"And then, cleavage!" The CNN news anchor couldn't have sounded more excited as a white arrow blinked on the screen, pointing down the New York senator's chest toward the point where her V-necked shirt gave way to slightly more skin -- we're talking millimeters -- than Hillary Clinton usually reveals.
Cleavagegate began when a colleague of Washington Post fashion writer Robin Givhan called her over to check it out on C-SPAN2. Struck by the flash, Givhan penned a Style section piece parsing the meanings of the remarkable fact that women -- yes, even women who are politicians -- have breasts.
But if showing cleavage "in a setting that does not involve cocktails and hors d'oeuvres" is "a provocation," as Givhan proclaimed, writing about it was even more of one. Outraged readers inundated the Post with letters, the Clinton campaign sent out a fracas-based fundraising appeal, and the story rapidly morphed into the sort of political to-do for which campaign 2008 is increasingly becoming known: silly, visual, and entirely overdetermined. Within a week, MSNBC was airing six news segments a day devoted to a sliver of skin.
From John Edwards' $400 haircuts to Barack Obama's swimming trunks, the line between political journalism and the gossip pages appears to have broken down. Not all of this is the media's fault: Part of it is a result of our new cultural politics. Whereas politicians used to appeal to voters on a mix of interests and issues, Republican political strategists today believe voters cleave to presidential candidates based foremost on cultural affiliation. The GOP's focus on John Kerry's windsurfing and spandex bicycle shorts during the last presidential cycle was a result of this theory. But part of this silliness, too, is a result of several under-acknowledged transformations in the structure of our media that are producing something new: a massive and wildly disproportionate focus on the trivial.
In the 1960s, The Washington Post would not have sent a senior political reporter to do a detailed profile of a presidential candidate's stylist, as John Solomon recently did on Edwards' long-time hairdresser, because coverage of hair was sequestered in the women's pages. (Of course, the candidate might not have had a stylist to begin with.) In 1969, executive editor Benjamin Bradlee replaced that dated section with the more serious Style section, devoted to culture and lifestyle issues. Post publisher Katherine Graham denounced some of the early stories as "bitchy" and "snide," but the new section was a hit, and the movement to gender-neutral cultural pages was national. Time magazine, in 1972, described it as the "Flight from Fluff," and legendary New York Times editor Charlotte Curtis transformed her Family/Style section from a society page into a sociological one documenting the massive social transformations of the day, from women's lib to the new gay rights movement and sexual revolution. The four Fs -- "family, food, fashions, and furnishings" -- would never again be the province solely of women writers, nor would men be told such matters were beneath them.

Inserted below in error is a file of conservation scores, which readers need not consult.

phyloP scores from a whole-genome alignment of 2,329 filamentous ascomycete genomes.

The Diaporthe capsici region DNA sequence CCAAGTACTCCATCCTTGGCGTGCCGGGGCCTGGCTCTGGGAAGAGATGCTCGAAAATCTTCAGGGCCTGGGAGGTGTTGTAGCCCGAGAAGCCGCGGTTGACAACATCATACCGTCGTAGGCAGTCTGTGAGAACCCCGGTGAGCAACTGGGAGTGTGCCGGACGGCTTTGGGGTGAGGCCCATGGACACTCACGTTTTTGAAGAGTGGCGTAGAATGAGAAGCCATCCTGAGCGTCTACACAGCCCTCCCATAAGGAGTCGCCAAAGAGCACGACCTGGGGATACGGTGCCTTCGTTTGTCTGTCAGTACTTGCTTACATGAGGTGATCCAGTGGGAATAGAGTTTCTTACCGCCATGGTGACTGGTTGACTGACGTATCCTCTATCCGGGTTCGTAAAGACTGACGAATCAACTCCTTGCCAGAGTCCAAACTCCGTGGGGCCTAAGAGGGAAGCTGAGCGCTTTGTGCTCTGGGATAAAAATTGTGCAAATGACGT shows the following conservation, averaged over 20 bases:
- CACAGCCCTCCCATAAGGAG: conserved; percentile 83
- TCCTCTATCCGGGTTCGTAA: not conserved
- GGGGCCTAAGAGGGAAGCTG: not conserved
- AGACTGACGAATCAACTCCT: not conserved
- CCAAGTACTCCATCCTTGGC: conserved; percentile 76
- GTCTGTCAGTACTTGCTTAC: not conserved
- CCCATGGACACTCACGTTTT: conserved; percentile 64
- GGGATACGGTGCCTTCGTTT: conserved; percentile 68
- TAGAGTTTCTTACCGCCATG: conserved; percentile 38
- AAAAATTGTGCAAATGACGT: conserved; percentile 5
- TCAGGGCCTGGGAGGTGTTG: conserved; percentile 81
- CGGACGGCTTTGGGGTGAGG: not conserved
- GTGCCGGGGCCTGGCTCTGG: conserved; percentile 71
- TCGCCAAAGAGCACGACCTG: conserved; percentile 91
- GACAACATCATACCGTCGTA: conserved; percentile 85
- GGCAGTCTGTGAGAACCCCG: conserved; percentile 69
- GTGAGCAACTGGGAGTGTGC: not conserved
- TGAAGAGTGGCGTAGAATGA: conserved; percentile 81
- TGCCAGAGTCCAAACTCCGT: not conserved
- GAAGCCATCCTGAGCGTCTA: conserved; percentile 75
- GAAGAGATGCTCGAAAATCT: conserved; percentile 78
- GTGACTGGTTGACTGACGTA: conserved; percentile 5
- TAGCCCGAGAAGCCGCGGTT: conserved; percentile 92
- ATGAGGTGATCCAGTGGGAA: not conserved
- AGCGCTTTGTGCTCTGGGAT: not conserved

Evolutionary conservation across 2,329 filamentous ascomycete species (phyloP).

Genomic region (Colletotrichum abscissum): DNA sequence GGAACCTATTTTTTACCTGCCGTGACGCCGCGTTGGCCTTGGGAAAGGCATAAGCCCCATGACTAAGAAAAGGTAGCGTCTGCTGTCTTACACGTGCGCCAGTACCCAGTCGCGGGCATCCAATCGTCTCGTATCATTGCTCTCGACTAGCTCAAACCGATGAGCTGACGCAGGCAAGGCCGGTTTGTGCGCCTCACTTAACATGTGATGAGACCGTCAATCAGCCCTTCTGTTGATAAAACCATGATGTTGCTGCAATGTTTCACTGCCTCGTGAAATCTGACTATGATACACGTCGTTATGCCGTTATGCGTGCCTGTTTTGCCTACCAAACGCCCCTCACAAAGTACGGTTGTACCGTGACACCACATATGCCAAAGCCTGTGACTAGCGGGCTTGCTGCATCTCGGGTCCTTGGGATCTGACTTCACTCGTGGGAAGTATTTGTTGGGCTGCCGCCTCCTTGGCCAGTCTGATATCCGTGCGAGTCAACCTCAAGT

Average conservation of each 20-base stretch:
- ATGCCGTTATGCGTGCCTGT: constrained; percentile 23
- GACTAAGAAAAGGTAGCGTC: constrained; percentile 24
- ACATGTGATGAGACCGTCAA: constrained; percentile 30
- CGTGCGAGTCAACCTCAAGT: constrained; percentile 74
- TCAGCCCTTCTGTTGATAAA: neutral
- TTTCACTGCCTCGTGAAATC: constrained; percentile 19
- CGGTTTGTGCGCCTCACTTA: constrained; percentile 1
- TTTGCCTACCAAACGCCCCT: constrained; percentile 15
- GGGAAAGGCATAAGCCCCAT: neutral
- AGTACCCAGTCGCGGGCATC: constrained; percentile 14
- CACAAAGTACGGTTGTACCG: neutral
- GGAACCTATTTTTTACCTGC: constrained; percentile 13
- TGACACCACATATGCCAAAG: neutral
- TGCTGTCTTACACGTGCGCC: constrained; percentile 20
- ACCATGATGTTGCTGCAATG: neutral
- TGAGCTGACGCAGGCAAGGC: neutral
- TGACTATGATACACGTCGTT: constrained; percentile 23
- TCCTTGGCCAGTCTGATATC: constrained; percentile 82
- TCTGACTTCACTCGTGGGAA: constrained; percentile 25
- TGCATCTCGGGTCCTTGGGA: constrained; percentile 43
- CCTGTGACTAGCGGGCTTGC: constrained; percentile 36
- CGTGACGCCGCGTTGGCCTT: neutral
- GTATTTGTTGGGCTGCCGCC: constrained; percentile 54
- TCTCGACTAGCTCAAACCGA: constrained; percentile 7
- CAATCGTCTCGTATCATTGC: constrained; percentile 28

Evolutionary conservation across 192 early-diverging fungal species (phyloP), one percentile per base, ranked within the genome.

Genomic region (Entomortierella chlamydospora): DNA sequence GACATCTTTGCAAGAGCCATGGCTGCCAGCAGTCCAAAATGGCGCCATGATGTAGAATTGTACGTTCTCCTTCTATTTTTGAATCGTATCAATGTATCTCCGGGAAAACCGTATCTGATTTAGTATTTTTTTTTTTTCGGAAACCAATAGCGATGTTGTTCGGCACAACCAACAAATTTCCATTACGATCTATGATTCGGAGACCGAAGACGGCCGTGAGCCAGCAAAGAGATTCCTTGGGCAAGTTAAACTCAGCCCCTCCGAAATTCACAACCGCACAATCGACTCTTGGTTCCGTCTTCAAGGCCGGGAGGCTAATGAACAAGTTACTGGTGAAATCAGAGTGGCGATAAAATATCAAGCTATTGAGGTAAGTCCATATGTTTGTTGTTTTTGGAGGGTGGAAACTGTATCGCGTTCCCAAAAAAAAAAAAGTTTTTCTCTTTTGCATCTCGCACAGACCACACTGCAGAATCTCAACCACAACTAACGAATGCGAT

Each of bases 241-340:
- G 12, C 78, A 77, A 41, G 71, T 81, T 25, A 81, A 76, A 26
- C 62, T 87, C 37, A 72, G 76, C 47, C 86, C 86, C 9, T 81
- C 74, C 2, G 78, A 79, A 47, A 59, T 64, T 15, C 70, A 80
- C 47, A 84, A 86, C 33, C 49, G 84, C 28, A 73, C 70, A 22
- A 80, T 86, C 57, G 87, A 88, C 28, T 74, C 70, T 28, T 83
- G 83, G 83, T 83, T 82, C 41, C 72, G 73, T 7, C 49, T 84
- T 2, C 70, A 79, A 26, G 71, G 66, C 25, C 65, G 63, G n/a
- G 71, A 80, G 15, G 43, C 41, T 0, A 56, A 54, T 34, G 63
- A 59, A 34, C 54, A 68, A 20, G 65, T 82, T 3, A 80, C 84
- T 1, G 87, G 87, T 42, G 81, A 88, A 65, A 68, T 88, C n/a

But the "Flight From Fluff" came to an end as the new social movements petered out in the 1980s, and the era of social upheaval gave way to the new materialism. The gender-neutral sections became workaday homes for pure features, traditional four-F coverage, arts and entertainment stories, and the occasional irreverent New Journalism-style political dispatch. Today the explosion of news blogs at papers, which reporters fill with colorful stories and minutia that doesn't rise to the level of news, have expanded the Style section's style coverage of politics even further, so that it now seems totally normal to read a New York Times blog item on Clinton's Senate press secretary's efforts to win an online beauty contest. Add to that the rise of the new celebrity magazines, one of the few growth cate-gories among print periodicals, along with celebrity candidates such as Fred Thompson and Barack Obama; a massive number of gossip and partisan political blogs (which love to dig up and publish personal information on political and media ﬁgures); and cable stations with ages of airtime to fill, and you have the perfect conditions for a single casual newsroom observation of Clinton's shirt to ricochet across the media landscape like a thunderclap. The Style section ran both Solomon's and Givhan's pieces.
It was not for this that the women's pages were shut down. The segregated sections needed to go, but the idea was to elevate both the work that women writers did and the way women and society were covered. And sometimes Style-style political writing still does. But all too often, it does the opposite: It helps bury weighty matters of state beneath an avalanche of flamboyantly entertaining -- and eye-ball grabbing -- irrelevancies.
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